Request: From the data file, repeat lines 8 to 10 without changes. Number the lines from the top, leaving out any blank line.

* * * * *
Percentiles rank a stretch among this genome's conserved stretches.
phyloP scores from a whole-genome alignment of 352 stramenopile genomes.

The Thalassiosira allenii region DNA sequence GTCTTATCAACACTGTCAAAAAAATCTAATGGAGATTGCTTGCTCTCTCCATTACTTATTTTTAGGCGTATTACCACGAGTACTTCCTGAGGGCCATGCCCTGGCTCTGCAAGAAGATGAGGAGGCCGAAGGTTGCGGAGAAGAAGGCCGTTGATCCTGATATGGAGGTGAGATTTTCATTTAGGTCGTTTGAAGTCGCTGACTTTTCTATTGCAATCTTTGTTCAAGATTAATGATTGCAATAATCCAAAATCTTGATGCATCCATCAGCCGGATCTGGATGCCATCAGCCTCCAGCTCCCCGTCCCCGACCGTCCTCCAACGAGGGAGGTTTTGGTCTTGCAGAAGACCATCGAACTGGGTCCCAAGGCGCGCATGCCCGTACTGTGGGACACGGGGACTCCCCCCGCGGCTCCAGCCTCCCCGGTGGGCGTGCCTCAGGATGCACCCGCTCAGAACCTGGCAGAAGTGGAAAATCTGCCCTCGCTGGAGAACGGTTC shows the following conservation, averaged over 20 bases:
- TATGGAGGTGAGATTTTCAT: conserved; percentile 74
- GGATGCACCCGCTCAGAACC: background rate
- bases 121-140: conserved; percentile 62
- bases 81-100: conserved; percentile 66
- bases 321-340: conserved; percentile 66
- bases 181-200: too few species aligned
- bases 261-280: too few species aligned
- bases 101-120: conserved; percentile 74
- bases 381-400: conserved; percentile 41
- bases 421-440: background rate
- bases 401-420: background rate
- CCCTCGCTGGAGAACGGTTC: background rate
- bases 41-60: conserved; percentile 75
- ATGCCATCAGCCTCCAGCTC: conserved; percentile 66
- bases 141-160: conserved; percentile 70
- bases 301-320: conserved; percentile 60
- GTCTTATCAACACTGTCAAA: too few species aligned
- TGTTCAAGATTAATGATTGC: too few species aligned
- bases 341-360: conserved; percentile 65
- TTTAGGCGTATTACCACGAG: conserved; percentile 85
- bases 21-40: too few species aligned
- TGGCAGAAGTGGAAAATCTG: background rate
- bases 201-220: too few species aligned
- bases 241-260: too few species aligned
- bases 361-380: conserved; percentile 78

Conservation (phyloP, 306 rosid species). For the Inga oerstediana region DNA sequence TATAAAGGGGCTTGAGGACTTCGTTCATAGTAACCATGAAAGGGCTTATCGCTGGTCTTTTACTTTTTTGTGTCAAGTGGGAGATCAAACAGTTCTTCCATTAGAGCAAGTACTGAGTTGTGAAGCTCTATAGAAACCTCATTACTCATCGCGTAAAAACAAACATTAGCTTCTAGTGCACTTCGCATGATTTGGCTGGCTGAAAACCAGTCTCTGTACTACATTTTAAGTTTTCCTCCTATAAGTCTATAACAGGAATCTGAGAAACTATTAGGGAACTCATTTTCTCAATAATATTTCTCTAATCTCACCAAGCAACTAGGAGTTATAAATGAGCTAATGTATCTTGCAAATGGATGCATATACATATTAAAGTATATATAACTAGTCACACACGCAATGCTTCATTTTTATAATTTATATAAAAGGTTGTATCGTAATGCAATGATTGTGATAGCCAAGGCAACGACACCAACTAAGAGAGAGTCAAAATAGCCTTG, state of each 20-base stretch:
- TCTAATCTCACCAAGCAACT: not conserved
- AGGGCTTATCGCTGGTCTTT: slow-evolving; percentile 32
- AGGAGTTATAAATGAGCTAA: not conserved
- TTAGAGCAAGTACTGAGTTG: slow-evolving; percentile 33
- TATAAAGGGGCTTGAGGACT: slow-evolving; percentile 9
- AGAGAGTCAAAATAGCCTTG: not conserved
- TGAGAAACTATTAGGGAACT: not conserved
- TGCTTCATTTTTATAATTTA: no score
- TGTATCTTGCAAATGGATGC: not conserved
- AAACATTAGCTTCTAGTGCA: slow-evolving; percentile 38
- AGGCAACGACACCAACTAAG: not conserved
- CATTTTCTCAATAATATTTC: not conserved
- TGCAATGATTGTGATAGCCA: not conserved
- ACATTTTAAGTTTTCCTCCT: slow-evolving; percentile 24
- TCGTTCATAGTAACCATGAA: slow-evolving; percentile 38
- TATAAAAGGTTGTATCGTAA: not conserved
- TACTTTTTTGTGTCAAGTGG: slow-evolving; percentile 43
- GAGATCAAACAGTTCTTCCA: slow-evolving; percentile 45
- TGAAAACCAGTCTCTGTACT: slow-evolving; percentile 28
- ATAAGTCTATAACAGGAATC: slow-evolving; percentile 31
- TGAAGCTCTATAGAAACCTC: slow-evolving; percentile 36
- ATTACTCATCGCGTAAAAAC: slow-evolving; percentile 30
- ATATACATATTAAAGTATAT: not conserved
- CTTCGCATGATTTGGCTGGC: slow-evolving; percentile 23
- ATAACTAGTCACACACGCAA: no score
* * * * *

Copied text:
- bases 321-340: conserved; percentile 66
- bases 181-200: too few species aligned
- bases 261-280: too few species aligned